Guide to Cannabis Terpenes: Everything You Need To Know

There’s usually a process cannabis enthusiasts follow to get to conversations about terpenes. First, as a newcomer to the industry, you just want to figure out things like how to use a dab rig or grind flower and pack your handpipe. From there, it’s almost a snowball effect. You get good at your favorite way to consume marijuana, and you start wanting to try new types of products and new strains. That eventually leads you to learning about trichomes, cannabinoids, and of course, terpenes.

Whether you followed that well-trod path or you got here through a different series of events, welcome. We’re going to give you all the information you need to start exploring the world of cannabis terpenes.

What are Cannabis Terpenes?

Think of your favorite strain of marijuana flower. Think about how it smells when the budtender pulls it from the top-shelf at one of our locations. Think about how it tastes when you first spark the bowl in your hand pipe. Those unique scents and flavors are all thanks to cannabis terpenes.

Cannabis terpenes are compounds contained in the trichomes—much like cannabinoids—that give cannabis its taste and smell. The way terpenes interact with one another is something we’re still trying to understand, but we do know that different amounts of terpenes create different flavors, and growers continue to try to master the terpene profiles of their strains to create more great tasting and uniquely flavored cultivars.

While we may love terpenes for the sensory adventure they take us on every time we consume marijuana, they’re also key to the plant’s ability to grow, reproduce, and survive both insects, animals, and harsh environments.



Also Found In

Pine needles, Rosemary, Basil, Parsley

Musky, Cloves, Tropical Fruit
Mangoes, Lemongrass, Thyme, Hops

Fruit rinds, Juniper, Peppermint

Spicy, Peppery
Black pepper, Cloves, Cotton

Floral, Citrus
Lavender, Laurel

Fruity, Citrus, Floral, Rosey
Lemons, Citronella

Hoppy, Woody, Earthy
Sage, Ginseng, Hops, Coriander

Floral, Woody, Sweet
Mango, Basil, Bergamot, Orchid

Pine, Floral, Herbal
Nutmeg, Tea Tree, Apple, Cumin

What are the Different Types of Cannabis Terpenes?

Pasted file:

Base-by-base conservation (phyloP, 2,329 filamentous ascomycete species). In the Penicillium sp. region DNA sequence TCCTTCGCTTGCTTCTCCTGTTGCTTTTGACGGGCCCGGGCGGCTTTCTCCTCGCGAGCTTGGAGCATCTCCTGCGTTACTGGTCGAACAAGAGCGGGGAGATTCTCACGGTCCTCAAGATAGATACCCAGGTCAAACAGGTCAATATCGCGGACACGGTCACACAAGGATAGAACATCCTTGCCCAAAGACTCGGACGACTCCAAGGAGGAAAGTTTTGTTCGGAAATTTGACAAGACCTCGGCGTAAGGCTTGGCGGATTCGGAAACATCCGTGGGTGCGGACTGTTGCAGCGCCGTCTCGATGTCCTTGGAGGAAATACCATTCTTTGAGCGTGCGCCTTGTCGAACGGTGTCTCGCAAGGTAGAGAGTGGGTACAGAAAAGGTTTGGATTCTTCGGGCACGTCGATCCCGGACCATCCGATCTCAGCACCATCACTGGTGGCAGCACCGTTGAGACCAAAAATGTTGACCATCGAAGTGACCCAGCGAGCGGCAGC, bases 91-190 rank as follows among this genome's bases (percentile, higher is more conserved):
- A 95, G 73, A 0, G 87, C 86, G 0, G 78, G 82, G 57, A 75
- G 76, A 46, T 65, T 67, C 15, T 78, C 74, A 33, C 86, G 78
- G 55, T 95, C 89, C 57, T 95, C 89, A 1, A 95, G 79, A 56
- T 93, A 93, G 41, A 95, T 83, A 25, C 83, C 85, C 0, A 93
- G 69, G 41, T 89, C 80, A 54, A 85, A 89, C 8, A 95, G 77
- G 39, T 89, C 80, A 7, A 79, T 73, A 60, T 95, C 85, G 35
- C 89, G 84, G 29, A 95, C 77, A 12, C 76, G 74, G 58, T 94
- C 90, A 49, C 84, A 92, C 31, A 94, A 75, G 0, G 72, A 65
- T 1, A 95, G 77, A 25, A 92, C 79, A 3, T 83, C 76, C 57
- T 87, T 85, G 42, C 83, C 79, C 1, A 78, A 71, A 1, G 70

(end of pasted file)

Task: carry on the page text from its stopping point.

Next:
There are over 150 terpenes and plenty of them are found in cannabis. That said, there is a small list of terpenes that you’ll see pretty regularly if you’re someone who loves to explore different terpene profiles.

What is Alpha-Pinene

Take a walk through an evergreen forest and you won’t be able to help experiencing pinene. Pinene is one of the most popular terpenes for manufacturers looking for a fresh pine scent, and in marijuana, it can create everything from woodsy undertones to full blown Christmas tree aromas. 

What is Caryophyllene

If you like spice, you’re going to enjoy strains with ample amounts of caryophyllene in them. This terpene is responsible for that powerful, sneeze-inducing scent of black pepper, but it also has sweet undertones that give cinnamon its flavor.

What is Geraniol
Geraniol was first discovered in geranium, from which it got its name. This acyclic monoterpene-alcohol is also found in small quantities in lemon, pelargonium, roses, palmarosa and citronella, as well as several other essential oils. Geraniol produces an aroma of sweet, citrus, floral that is similar to roses. Geraniol has very uplifting effects with some added stress relief.

What is Limonene

It’s pretty easy to guess by the name alone what sort of flavor profile you’re going to get with limonene. This lemony terpene smells and tastes like a fresh bowl of citrus fruits. Limonene is loved by manufacturers for all types of products, including household cleaners. 

What is Linalool

This terpene’s gentle floral aroma is what gives lavender its unique, relaxing scent. Like limonene and pinene, linalool is also prized by manufacturers who produce everything from lotion to candles and room sprays.

What is Myrcene

Tropical, woodsy, and spicy—those three words are the best description for this flavorful terpene. If it’s hard to imagine a taste like that, just take a bite of mango. Myrcene is one of the main contributors to the fruit’s flavor.

What Do Cannabis Terpenes Do?

Cannabis terpenes don’t just affect our experience when we enjoy marijuana, they’re also crucial to the plant’s survival. Think about how many times you’ve stopped to sniff a flower and noticed a butterfly or bee flitting around the petals. These pollinators ensure the plant can reproduce, and they’re attracted by the scent of terpenes—the same compounds that make you pause and smell the roses, so to speak. That said, as much as terpenes can attract certain things, it can repel others, like harmful insects and hungry critters. In addition to these important functions, terpenes can also protect the marijuana plant from environmental elements, like weather and the sun’s UV rays.